This is the final article in a series of seven covering scrapbook page design. Rachael Giallongo introduced the series and shared the mnemonic ECBARF that you can use to quickly recall six basic principles of page design. I’ve continued the series, looking at the first five of those principles: Emphasis, Contrast, Balance, Alignment, and Repetition.
Today’s lesson covers the 6th principle—the F in ECBARF—which stands for “Flow.” This is where we put it all together.
Think about the principles we’ve covered so far and how interrelated their applications are: Emphasis relies on the use of Contrast, and Balance can’t be achieved without taking into account the page’s Emphasis. What other connections are there? Read on to learn about flow and see how all of the design principles as you put together a scrapbook page contribute to good visual flow.
What is good visual flow? Good visual flow exists when the viewer of your page takes a tour through all of its elements, understanding what’s important, taking in the key pieces and avoiding snags or dead-ends. When visitors come to my home, I really don’t want them seeing into the bathroom that’s next to my front door. I want them to look straight in to my home—to the big windows overlooking the river. So . . . I keep the bathroom door shut (or at least I try to) and I have spots of color leading the eye right over to those window. Right now it’s a series of yellows—a large planter, a yellow vase, and a wide bowl.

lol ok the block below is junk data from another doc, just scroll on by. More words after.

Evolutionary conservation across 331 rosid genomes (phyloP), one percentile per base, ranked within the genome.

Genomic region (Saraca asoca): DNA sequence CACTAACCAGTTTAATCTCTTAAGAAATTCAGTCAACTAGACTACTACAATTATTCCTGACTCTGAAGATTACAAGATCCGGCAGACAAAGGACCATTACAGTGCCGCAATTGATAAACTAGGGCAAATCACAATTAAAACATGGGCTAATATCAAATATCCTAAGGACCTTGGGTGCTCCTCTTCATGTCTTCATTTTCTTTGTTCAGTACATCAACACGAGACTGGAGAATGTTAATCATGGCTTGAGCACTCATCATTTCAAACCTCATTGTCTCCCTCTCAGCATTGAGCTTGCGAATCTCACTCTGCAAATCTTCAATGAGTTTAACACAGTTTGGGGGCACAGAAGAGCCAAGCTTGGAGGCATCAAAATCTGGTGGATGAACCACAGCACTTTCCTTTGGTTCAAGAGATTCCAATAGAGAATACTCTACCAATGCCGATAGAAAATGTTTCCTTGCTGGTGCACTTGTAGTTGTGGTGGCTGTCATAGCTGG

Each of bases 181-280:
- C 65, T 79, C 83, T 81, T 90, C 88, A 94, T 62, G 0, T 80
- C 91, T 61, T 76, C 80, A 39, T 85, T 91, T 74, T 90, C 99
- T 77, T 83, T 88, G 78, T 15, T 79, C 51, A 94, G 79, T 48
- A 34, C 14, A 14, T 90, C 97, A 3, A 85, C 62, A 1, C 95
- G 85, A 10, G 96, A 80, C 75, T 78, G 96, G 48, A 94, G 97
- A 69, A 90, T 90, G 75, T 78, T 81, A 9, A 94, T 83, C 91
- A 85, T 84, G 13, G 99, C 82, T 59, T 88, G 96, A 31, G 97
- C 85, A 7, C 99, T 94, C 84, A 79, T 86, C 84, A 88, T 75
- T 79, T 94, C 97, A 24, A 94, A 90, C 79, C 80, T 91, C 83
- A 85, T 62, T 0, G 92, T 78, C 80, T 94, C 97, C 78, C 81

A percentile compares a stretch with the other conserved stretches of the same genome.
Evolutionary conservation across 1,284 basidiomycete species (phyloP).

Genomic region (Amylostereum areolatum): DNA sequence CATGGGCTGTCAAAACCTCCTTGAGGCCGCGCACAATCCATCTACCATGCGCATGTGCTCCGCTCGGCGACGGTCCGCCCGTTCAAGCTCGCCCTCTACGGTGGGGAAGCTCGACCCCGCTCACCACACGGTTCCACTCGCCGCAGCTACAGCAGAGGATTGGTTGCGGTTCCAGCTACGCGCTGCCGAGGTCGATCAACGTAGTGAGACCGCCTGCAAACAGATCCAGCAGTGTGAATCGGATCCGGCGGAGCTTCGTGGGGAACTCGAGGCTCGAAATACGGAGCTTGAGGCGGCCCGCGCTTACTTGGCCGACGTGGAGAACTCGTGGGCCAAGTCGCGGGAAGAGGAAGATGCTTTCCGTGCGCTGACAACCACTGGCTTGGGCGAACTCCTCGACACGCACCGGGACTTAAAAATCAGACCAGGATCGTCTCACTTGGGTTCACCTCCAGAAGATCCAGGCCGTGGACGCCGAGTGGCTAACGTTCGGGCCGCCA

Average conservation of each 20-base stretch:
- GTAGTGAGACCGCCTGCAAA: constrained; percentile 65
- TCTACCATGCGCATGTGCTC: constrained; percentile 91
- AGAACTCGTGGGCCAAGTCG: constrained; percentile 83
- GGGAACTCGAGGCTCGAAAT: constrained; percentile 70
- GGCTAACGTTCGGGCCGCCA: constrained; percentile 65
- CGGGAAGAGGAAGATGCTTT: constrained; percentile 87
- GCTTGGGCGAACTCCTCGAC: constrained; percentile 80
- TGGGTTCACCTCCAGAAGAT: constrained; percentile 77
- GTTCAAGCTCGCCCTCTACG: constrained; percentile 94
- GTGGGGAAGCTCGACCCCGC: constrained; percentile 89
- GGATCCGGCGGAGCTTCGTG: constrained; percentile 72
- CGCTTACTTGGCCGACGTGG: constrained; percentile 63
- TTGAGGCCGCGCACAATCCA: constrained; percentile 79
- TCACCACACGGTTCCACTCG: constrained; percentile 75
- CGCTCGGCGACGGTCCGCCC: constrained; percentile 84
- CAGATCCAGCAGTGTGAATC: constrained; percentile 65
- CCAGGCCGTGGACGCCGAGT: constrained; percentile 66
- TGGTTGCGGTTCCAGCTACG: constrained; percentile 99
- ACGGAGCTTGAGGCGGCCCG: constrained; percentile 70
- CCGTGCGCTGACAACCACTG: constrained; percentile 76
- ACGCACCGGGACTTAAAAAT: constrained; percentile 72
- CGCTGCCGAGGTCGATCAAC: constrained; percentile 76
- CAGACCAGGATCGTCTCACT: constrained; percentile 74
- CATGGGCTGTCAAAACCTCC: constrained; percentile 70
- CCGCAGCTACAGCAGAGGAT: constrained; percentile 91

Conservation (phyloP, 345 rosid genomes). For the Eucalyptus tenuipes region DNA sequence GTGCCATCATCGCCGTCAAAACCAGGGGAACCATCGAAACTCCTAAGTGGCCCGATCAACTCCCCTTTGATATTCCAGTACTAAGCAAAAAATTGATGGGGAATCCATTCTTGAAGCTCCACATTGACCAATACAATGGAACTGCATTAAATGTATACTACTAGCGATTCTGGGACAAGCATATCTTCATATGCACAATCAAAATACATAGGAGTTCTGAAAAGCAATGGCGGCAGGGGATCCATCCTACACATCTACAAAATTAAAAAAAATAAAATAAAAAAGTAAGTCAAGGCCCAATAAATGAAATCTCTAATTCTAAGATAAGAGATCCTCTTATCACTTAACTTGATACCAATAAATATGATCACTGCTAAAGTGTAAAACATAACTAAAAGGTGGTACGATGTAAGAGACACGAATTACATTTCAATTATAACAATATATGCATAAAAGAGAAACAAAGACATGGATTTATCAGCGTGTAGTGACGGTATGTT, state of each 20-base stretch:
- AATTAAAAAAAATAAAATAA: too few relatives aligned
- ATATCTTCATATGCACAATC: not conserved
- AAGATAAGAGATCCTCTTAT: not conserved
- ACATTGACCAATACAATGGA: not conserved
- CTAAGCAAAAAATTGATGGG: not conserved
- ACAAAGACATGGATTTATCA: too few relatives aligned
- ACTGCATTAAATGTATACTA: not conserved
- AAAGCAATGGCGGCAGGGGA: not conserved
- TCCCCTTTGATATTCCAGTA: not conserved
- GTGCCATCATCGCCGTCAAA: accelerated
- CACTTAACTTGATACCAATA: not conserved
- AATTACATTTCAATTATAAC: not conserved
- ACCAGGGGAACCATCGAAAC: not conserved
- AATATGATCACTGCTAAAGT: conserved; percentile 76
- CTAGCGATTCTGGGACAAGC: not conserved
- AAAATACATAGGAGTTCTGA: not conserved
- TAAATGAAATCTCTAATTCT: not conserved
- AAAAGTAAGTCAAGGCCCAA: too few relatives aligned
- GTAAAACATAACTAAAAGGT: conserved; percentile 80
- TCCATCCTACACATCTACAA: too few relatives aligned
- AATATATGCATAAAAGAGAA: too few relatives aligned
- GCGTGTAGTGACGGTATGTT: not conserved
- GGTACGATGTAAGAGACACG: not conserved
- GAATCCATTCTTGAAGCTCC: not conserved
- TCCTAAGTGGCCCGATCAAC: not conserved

To create flow on your scrapbook page, you’ll combine
1) The natural tendencies any of us have in observing things, and
2) Design principles
The human eye (and mind) will follow the natural order of things—following:
- sequential patterns
- the eyes of the people in your photos
- a line of perspective
- implied motion in your photo
When you combine an understanding of these natural tendencies with good use of design principles, you’ll be offering guided tours of your pages with no problem. Understand that repeated colors or images will draw the eye. Understand that whatever stands out (i.e., contrasts) will draw the eye. Understand that you can create implied lines that will draw the eye with alignments. Read on for examples.
You can set up a sequence that the eye will follow as simply as by arranging similar shapes in a pattern. When it comes to “natural tendencies” any of us who read left-to-write and top-to-bottom are prepared to move our eyes in these directions.
On “Worth a Thousand Words,” JPrainaitis arranged two rows of circles in a grid pattern that draws the eye horizontally across the page to this delightful photo.
When you’ve got several of photos that convey a chronology of events, arrange them in a series as slurpeegirl13 has done on “Curiosity.” The three photos show her daughter checking out the doggie door at Grandma and Grandpa’s house. The horizontal flow is strengthened by other horizontal lines including the break between the two pieces of scalloped paper and the strip of small circles below the photo. The curved doodles and the loops of yarns add a sense of flow, again taking the eye from left to right.